You can see this incredibly boring sketch run if you open the index.html file in your browser (this will work in Firefox and Safari, but not in Chrome due to security settings).

Processing.js is a fully-featured port of Processing – all of the things that you’d expect to be able to do in Processing without importing extra libraries can be done in Processing.js. Which, quite frankly, is amazing! This means that many of your existing sketches will run, with no changes, in the browser.

Since this is a data visualization tutorial, let’s look at a simple representation of numbers. To keep it simple, we’ll start with a set of numbers: 13.4, 14.5, 15.0, 23.2, 30.9, 31.3, 32.9 35.1, 34.3. (These numbers are obesity percentages in the U.S. population, between the 1960s and the present – but we’re really going to use them without context).

Typically, if we were to put these numbers into a Processing sketch, we’d construct an array of floating point numbers (numbers with a decimal place), which would look like this:

float[] myNumbers = {13.4, 14.5, 15.0, 23.2, 30.9, 31.3, 32.9, 35.1, 34.3};

However, we’re not in Java-land anymore, so we can make use of Javascript’s easier syntax (one of the truly awesome things about Processing.js is that we can include JS in our sketches, inline):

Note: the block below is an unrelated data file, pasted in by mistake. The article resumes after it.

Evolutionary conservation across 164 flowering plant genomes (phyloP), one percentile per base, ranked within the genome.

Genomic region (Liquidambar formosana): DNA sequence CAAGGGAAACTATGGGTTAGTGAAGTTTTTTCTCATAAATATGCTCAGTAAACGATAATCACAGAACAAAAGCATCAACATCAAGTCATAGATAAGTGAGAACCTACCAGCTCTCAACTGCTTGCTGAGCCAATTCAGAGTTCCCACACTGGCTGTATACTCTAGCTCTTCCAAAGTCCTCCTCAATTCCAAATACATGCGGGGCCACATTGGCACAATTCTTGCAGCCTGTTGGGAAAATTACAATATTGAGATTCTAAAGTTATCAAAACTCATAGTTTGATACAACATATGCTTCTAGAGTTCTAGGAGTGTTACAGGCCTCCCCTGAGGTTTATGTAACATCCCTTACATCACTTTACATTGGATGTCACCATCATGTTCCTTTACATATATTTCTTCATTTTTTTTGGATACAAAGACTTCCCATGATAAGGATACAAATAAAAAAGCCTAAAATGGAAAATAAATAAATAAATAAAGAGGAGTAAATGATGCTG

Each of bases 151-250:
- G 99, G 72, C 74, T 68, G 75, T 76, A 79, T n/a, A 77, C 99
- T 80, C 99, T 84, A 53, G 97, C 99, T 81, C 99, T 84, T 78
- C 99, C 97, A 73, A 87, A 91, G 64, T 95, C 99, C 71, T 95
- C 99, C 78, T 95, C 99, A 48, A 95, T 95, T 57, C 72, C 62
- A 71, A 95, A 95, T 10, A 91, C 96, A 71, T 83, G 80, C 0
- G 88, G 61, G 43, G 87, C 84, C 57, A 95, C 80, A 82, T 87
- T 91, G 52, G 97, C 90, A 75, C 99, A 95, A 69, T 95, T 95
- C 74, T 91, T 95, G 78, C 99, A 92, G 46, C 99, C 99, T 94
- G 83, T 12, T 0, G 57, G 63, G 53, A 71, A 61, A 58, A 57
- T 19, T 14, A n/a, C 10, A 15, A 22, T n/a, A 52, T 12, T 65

var numbers = [13.4, 14.5, 15.0, 23.2, 30.9, 31.3, 32.9, 35.1, 34.3];

Our .pde file, then, looks like this:


var numbers = [13.4, 14.5, 15.0, 23.2, 30.9, 31.3, 32.9, 35.1, 34.3];

void setup() {
  //instructions in here happen once when the sketch is run
  size(500,500);
  background(0);
}

void draw() {
  //instructions in here happen over and over again
}

Now that we have our helpful list of numbers (called, cleverly, ‘numbers’), we can access any of the numbers using its index. Indexes in Processing (and Javascript) are zero-based, so to get the first number out of the list, we’d use numbers[0]. To get the fourth one, we’d use numbers[3]. Let’s use those two numbers to start doing some very (very) simple visualization. Indeed, the first thing we’ll do is to draw a couple of lines:

var numbers = [13.4, 14.5, 15.0, 23.2, 30.9, 31.3, 32.9, 35.1, 34.3];

void setup() {
  //instructions in here happen once when the sketch is run